4 pp. of a bifolium. Small octavo (162 x 104 mm). Dated "Tuesday," no year, but most likely after 1855. In ink on ivory paper. In French (with translation).
Delibes writes of his indecision regarding which of two pianos to buy:
"... I am still filled with indecision! At first, the grand piano had the advantage, and I thought I had my mind completely made up. Then I had grown accustomed to working with the little one, and for the moment I prefer it, in spite of its lack of sonority ..."
He also asks his correspondent to "thank Mr. Wolff for the exceptional reduction that he is so kind to make for me."
Slightly worn and browned; creased at folds; small stain and hole affecting small portion of one word.
The "Mr. Wolff" referred to in the present letter is most likely Auguste Wolff (1821-1887), Camille Pleyel's son-in-law, who took over the business in 1855. Pleyel pianos were the first to incorporate a metal frame and were the pianos of choice of French musicians from Chopin to Ravel.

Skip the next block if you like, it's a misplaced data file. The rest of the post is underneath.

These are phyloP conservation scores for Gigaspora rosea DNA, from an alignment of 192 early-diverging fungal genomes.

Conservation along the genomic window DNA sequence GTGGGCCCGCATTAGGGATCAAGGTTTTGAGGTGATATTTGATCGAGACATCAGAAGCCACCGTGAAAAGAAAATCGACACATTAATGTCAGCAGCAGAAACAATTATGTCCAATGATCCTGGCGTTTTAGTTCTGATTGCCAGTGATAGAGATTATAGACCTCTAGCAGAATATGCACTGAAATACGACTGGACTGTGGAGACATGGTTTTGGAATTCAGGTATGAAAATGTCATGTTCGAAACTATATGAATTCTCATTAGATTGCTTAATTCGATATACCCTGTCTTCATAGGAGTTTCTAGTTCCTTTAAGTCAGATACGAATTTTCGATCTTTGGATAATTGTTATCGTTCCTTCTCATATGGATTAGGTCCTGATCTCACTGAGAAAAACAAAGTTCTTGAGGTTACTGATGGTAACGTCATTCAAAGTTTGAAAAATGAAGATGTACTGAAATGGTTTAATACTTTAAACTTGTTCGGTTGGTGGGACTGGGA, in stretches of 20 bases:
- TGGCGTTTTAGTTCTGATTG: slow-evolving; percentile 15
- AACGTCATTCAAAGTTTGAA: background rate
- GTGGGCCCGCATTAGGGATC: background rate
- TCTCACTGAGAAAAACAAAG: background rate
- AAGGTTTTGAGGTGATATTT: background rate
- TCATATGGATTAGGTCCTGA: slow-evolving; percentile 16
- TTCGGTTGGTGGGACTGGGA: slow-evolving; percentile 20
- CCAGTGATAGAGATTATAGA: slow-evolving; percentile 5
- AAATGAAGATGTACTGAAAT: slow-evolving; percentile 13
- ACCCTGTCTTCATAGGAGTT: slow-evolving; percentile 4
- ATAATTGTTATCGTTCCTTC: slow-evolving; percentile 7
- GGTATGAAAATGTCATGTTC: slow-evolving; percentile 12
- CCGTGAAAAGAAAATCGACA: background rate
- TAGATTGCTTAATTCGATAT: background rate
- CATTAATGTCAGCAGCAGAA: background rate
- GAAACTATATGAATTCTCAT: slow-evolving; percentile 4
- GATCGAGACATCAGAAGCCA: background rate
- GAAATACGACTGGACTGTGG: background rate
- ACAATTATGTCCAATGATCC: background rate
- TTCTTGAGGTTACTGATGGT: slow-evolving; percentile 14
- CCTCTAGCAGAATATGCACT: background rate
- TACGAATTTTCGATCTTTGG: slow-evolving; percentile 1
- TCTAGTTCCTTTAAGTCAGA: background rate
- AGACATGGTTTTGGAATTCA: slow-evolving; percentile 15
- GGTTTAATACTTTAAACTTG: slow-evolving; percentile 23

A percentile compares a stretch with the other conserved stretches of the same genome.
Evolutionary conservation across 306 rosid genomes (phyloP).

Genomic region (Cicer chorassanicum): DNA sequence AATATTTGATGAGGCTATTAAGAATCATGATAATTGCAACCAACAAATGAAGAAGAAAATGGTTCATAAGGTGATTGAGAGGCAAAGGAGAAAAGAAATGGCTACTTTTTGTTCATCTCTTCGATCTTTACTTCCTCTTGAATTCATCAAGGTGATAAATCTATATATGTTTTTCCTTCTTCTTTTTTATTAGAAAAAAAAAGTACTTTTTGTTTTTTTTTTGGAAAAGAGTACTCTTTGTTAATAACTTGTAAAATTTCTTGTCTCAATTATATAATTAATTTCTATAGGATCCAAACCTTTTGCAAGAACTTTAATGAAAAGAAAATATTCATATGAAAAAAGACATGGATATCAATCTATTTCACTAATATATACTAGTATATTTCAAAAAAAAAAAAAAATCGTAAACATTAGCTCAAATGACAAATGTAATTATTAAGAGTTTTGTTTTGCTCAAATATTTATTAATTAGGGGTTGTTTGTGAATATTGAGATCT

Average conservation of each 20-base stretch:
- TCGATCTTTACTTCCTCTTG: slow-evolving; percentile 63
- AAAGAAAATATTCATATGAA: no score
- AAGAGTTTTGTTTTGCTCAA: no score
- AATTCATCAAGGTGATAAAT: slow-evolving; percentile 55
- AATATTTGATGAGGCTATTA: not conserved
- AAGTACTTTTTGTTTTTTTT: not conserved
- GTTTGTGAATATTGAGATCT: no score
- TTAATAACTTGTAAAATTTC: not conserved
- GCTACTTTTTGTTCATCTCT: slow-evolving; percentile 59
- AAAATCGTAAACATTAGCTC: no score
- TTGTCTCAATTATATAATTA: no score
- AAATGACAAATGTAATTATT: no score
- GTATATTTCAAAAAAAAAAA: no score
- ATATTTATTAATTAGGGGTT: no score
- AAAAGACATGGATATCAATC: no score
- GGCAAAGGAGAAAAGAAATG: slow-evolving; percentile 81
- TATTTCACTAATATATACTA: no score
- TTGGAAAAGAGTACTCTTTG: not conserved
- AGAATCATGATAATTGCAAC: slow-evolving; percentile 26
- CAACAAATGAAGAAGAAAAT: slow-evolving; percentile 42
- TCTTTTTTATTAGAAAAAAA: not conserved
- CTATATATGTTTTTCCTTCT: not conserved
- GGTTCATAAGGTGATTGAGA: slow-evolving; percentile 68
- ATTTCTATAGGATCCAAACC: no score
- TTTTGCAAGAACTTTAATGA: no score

Léo Delibes is best known today for his ballet Coppélia (1870) and his opera Lakmé (1883). "His workmanship was of the highest order; he had a natural gift for harmonic dexterity and a sure sense of orchestral colour, and nothing in his music is out of place. He was a disciplined composer, and it is tempting to see in the exquisite pastiche dances that he composed in 1882 for Hugo’s Le roi s’amuse not just a sharp ear for style but a genuine feeling for the world of 17th-century French classicism, later to be espoused with such ardour by Saint-Saëns, d’Indy and Debussy." Hugh Macdonald in Grove Music Online.
Price: $450.00 other currencies